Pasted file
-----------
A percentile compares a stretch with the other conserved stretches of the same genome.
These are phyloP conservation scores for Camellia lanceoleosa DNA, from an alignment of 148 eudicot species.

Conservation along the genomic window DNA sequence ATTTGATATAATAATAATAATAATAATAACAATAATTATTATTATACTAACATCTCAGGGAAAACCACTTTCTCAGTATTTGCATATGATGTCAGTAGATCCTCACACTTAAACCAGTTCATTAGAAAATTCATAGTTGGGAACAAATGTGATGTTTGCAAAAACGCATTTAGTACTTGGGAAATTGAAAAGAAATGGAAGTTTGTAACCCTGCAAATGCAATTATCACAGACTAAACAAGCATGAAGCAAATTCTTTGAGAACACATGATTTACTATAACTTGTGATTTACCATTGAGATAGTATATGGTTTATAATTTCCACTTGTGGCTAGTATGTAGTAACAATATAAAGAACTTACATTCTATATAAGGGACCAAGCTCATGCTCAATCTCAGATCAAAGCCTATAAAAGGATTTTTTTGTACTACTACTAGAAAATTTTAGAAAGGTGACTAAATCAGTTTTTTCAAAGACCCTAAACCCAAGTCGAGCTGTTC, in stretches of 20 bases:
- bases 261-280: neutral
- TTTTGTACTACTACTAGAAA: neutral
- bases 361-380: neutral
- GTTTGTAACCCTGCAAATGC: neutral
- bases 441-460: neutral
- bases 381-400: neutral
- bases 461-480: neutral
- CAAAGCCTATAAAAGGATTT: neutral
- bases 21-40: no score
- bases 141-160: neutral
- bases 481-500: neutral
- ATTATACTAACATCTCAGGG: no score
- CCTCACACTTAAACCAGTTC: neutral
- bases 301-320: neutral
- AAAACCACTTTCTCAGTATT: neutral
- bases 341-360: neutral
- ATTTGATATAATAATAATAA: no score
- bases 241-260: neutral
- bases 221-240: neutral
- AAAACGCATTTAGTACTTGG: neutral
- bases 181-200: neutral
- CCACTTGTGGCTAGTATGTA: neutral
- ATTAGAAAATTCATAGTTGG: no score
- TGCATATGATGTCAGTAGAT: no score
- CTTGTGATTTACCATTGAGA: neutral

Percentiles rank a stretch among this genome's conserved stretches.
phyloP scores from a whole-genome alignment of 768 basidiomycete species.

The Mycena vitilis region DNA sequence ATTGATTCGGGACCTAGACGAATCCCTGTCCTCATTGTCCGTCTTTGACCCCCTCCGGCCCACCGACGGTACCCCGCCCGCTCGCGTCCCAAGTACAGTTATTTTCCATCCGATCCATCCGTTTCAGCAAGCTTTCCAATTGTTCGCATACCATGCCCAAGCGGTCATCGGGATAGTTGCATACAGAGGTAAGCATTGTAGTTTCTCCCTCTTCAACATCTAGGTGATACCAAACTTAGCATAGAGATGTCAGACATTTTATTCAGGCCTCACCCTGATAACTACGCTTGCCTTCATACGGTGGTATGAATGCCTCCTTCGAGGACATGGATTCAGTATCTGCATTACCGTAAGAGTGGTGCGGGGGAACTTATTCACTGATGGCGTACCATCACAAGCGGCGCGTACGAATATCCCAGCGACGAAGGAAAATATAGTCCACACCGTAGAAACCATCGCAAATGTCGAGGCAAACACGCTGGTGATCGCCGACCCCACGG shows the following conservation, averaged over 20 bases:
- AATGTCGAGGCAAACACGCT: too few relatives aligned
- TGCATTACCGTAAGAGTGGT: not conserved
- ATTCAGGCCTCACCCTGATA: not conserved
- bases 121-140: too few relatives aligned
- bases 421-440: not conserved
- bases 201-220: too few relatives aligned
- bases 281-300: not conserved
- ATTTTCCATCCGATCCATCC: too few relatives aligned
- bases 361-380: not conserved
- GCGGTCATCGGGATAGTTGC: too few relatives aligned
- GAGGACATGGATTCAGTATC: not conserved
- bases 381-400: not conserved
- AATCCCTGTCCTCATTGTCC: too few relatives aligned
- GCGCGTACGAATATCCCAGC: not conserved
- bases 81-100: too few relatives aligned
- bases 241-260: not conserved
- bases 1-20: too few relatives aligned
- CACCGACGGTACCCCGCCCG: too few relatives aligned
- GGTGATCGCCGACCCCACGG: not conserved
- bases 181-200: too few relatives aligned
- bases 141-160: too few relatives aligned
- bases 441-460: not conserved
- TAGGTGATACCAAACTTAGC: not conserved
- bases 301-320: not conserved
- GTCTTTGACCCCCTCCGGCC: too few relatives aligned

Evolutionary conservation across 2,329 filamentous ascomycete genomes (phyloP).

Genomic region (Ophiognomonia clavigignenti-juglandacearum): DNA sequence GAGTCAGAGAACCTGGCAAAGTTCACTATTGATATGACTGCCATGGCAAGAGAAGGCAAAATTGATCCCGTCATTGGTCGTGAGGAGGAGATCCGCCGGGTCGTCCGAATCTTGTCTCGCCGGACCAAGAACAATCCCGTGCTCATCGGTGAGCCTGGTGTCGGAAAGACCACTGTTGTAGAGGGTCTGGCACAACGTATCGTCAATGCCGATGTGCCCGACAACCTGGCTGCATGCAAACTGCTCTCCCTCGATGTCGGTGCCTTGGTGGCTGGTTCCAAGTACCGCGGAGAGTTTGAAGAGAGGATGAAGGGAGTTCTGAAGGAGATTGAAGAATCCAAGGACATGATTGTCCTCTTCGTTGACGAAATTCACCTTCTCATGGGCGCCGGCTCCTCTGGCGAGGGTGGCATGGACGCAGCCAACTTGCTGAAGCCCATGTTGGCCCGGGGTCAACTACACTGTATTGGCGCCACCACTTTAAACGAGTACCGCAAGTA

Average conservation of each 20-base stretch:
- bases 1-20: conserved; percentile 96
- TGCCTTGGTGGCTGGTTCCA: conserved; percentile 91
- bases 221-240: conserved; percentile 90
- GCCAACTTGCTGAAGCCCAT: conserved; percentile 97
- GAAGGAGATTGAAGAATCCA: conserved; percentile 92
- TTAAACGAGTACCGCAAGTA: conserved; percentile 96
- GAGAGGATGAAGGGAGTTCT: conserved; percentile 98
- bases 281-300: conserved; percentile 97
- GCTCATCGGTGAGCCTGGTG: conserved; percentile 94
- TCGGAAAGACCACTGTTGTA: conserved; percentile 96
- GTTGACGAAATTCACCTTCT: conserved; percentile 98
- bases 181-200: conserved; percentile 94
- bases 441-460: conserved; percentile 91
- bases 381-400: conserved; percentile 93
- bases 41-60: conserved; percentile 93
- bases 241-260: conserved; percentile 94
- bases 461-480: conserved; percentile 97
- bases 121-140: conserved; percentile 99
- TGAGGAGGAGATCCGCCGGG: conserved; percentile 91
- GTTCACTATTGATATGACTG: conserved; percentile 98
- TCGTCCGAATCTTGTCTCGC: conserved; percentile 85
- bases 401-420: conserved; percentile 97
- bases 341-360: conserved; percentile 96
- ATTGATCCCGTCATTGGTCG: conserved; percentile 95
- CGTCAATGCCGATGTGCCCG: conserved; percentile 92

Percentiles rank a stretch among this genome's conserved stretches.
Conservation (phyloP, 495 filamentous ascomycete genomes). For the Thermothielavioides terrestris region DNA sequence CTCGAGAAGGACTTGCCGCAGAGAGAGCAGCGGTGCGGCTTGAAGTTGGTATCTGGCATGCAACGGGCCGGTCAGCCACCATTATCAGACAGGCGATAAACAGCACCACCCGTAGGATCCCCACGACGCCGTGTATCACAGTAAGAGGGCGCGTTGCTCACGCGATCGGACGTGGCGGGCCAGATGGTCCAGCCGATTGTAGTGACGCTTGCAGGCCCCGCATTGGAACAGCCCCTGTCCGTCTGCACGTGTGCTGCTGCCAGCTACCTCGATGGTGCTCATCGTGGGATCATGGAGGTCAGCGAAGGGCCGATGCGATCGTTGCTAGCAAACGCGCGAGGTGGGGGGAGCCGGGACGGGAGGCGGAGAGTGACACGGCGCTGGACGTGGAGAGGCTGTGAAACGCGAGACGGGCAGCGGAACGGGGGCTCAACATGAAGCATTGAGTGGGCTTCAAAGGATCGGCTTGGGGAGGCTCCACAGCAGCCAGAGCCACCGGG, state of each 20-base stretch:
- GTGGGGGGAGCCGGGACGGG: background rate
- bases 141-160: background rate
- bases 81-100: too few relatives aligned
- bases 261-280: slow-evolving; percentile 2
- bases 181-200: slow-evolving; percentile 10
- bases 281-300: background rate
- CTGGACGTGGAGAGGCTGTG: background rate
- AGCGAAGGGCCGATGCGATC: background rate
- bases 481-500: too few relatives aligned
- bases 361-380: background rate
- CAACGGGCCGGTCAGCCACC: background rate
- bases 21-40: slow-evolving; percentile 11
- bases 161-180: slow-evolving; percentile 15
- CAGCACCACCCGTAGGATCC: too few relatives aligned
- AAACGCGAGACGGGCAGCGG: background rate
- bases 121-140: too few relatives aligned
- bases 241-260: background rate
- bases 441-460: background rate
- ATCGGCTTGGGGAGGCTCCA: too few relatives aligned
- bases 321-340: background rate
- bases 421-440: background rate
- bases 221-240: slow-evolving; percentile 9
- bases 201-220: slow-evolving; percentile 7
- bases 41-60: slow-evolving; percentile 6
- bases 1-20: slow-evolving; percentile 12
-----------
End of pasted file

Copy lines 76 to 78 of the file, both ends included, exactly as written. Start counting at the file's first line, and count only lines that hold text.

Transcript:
- bases 461-480: conserved; percentile 97
- bases 121-140: conserved; percentile 99
- TGAGGAGGAGATCCGCCGGG: conserved; percentile 91